In his bid for the presidency, Bill Clinton promised to reform welfare. And Congress later would pass such measures.
The 1996 welfare reform law gave control of $16.5 billion in federal spending to states in the form of block grants. The goal of the reforms was to help those who needed public assistance lift themselves out of poverty by giving them some financial support and getting them working.
But two decades later, most states have higher rates of families living in poverty. At the same time, 45 states are spending a smaller percentage of their welfare dollars on basic assistance, which includes cash welfare, child care and work-related assistance.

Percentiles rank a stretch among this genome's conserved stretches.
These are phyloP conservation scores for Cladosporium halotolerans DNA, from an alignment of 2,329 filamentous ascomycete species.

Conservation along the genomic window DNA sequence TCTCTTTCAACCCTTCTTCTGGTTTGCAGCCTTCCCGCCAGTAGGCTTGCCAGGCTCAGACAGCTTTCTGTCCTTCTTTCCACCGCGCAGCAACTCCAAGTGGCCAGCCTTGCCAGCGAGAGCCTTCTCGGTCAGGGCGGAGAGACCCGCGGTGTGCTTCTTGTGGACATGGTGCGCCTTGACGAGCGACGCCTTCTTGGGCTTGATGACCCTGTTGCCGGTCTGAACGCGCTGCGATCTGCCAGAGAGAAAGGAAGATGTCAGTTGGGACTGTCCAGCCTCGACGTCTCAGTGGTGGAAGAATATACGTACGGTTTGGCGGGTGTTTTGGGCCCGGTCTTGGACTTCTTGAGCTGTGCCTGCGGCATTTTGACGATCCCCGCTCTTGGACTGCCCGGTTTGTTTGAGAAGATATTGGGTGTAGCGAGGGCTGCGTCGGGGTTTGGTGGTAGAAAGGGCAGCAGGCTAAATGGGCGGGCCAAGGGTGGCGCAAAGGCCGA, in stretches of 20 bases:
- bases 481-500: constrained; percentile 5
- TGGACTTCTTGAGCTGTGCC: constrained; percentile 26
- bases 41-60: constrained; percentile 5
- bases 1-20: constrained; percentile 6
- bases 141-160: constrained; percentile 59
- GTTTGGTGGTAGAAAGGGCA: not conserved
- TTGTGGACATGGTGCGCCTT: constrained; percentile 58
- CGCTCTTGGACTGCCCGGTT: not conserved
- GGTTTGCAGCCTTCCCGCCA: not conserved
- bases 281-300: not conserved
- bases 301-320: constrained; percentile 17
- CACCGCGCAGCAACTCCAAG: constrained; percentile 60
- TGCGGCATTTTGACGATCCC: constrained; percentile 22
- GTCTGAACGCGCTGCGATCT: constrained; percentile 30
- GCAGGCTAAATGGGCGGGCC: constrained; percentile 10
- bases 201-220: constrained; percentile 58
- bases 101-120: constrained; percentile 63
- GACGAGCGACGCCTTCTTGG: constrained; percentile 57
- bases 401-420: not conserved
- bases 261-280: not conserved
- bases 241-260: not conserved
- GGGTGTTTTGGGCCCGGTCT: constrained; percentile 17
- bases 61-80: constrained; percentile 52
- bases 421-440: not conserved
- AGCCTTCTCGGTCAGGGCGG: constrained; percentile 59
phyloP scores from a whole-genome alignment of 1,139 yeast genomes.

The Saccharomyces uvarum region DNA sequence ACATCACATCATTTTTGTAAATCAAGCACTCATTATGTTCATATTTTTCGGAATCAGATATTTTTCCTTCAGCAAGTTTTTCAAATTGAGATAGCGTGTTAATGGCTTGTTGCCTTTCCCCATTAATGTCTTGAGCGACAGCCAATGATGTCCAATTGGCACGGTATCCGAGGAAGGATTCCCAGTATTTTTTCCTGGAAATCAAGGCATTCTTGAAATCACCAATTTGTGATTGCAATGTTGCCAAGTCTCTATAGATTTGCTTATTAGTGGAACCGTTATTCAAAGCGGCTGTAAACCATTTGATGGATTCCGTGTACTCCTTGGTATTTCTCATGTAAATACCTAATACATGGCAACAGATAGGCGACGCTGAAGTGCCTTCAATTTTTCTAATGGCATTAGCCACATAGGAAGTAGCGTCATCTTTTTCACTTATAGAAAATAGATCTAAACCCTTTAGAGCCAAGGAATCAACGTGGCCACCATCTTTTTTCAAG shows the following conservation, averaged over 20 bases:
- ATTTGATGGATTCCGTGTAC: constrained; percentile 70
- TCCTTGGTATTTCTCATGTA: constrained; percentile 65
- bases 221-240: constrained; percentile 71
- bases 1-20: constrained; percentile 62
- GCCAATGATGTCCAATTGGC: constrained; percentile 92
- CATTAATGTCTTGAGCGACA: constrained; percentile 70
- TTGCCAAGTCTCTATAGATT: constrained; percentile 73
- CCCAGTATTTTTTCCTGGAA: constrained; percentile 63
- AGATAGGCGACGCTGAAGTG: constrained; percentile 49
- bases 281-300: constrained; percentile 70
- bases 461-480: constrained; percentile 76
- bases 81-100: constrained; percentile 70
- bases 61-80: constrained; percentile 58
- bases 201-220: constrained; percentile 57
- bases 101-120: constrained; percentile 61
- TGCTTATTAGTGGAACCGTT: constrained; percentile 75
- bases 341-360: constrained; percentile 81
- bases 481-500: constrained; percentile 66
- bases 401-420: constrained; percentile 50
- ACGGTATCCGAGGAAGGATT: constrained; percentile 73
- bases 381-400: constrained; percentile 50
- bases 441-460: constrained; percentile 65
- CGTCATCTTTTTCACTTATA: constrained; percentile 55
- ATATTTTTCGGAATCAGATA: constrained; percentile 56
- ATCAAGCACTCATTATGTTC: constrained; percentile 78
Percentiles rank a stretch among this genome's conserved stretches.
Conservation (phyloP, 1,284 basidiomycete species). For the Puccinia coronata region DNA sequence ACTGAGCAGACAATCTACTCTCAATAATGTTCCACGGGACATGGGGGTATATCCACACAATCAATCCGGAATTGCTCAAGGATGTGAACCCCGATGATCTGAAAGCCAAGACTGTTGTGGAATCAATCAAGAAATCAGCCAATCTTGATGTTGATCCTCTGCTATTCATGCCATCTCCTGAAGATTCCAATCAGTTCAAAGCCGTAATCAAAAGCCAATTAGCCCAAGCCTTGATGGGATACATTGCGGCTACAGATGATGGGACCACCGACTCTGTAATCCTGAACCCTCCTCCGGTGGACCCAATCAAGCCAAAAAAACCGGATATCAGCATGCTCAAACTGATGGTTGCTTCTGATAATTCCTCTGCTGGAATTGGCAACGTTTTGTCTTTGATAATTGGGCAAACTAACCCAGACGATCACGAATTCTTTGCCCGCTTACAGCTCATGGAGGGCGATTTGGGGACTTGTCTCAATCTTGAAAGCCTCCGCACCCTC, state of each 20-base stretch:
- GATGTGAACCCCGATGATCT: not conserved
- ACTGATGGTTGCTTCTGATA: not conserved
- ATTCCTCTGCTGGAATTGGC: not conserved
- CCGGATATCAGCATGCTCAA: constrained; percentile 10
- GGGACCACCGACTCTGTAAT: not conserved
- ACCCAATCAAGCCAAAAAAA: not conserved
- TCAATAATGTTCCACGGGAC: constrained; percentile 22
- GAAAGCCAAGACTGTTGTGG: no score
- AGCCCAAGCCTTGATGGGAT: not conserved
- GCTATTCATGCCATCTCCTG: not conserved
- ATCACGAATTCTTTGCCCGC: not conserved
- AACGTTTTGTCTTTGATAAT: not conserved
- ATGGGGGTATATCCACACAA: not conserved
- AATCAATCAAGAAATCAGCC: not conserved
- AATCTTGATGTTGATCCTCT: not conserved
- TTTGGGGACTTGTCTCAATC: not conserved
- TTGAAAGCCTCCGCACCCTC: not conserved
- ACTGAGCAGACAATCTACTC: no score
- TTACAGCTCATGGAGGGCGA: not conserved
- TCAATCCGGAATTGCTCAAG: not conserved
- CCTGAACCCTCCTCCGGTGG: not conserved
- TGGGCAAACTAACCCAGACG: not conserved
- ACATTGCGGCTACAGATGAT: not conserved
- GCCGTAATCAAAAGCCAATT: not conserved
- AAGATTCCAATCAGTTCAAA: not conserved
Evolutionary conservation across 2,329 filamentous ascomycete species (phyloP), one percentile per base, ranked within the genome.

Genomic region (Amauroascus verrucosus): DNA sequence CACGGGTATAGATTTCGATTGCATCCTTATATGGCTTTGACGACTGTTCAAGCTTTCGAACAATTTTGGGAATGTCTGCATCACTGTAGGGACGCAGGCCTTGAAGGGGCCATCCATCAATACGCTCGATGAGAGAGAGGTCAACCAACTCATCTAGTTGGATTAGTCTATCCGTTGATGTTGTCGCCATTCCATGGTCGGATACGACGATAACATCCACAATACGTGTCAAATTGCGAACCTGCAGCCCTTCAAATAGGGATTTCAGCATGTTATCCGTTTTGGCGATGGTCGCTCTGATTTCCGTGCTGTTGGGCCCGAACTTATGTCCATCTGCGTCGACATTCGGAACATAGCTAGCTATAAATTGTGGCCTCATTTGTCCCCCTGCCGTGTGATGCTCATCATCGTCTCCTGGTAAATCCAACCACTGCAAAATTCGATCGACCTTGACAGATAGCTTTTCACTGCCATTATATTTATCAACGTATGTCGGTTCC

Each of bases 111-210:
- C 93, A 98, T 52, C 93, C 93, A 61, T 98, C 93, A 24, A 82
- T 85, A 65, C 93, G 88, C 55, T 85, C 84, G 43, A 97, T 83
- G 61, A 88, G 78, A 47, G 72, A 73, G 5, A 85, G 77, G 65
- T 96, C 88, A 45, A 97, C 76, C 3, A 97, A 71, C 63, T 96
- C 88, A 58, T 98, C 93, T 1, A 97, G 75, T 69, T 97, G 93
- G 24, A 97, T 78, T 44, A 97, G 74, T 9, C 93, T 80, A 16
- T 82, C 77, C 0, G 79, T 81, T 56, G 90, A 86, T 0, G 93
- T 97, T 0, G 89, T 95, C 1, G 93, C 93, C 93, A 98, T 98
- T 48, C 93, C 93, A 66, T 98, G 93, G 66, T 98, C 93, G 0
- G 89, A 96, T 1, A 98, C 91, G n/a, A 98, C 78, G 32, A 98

What do those changes look like over time? The chart below shows the poverty rate and welfare funding for states and the nation from 1998, when all states began reporting data, to 2014.
Choose a state and click play to watch how the numbers have changed over the years. Some states have seen a steady decrease in funding and increase in poor families, while others have been up and down over the years.
For more about welfare reform, check out this recent episode of Reveal.